Postage costs may be high, but streaming (development, maintenance, acquisition, etc.), overall, is much, much more costly. What will NF do to pass on those costs to the consumer, since it has said it will not raise prices again? Currently, NF can and does control (throttle) customers who rent and return DVDs at a rapid pace by delaying shipments or sending low-ranking titles. How will they control IW consumers? Will there be 'outages' or viewing caps, or a premium for usage over XX hours per month?

Nothing is free (nor should it be, in most cases) but innovation has a price - which will be passed down to the users, in either fees or restrictions. Or both.


Yes, I have noticed more and more long and short wait signs in my DVD queue. We no longer have the local Netflix mail facility - all goes through Phoenix now. So it is an extra day to get here. But much of that is due to our dear GOP Congressmen who must keep their privately run prisons, myriad private subsidies, and war games at the expense of necessities like the postal service and neutral internet bandwidth. I can't imagine anyone sane voting to elect or re-elect anyone from that party.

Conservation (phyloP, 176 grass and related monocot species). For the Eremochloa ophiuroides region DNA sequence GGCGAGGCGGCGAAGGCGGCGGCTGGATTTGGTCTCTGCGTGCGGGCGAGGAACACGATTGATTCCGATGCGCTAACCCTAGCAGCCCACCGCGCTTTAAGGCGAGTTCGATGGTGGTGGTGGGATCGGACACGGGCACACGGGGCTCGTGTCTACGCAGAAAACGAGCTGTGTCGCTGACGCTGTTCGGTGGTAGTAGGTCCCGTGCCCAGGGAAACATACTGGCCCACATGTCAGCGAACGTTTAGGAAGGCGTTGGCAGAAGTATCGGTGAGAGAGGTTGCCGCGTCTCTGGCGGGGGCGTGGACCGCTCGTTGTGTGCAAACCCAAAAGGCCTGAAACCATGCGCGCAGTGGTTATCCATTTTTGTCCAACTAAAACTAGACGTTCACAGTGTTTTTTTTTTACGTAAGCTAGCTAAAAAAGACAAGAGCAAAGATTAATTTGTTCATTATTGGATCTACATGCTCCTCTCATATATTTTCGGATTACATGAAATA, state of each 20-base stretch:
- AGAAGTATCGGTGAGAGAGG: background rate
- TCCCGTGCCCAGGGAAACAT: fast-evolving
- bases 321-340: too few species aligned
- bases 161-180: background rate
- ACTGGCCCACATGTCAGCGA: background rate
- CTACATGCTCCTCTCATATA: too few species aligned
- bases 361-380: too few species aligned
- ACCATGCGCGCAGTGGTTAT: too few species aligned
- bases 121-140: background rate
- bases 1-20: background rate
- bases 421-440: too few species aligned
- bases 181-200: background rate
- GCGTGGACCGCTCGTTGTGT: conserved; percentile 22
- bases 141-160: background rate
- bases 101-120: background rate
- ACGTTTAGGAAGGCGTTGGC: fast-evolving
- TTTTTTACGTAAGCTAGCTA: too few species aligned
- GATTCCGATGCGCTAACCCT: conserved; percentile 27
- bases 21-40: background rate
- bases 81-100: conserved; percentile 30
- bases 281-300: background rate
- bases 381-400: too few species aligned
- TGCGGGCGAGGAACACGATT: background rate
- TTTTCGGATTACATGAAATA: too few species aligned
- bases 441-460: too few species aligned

P.S. I also usually watch foreign, documentary, and "cerebral"(according to NF) films. That last genre tends to have few films available. LOL


Not for me. Most of what I add to my queues comes from searching out stuff that comes to mind, having a desire to watch all the movies starring someone or directed by someone, or being interested in a genre.

Joey Allred

The Netflix rating and recommendation system have become increasingly irrelevant for me. After rating over 3000 films, it's "best guess" for me is 3 stars for almost every film. I'm guaranteed to dislike most Netflix suggestions. My girlfriend's streaming viewing habits play too large a role in recommendations.
Netflix thinks I LOVE anime because I gave "Princess Mononoke" & "Sgt. Frog" five stars. I've had to negatively rate a lot of anime just to offset my high ratings.
As for long wait times, I've had 1 film at the top of my queue for over 2 years and still have not received it. There must be only one copy of "La Belle Noiseuse".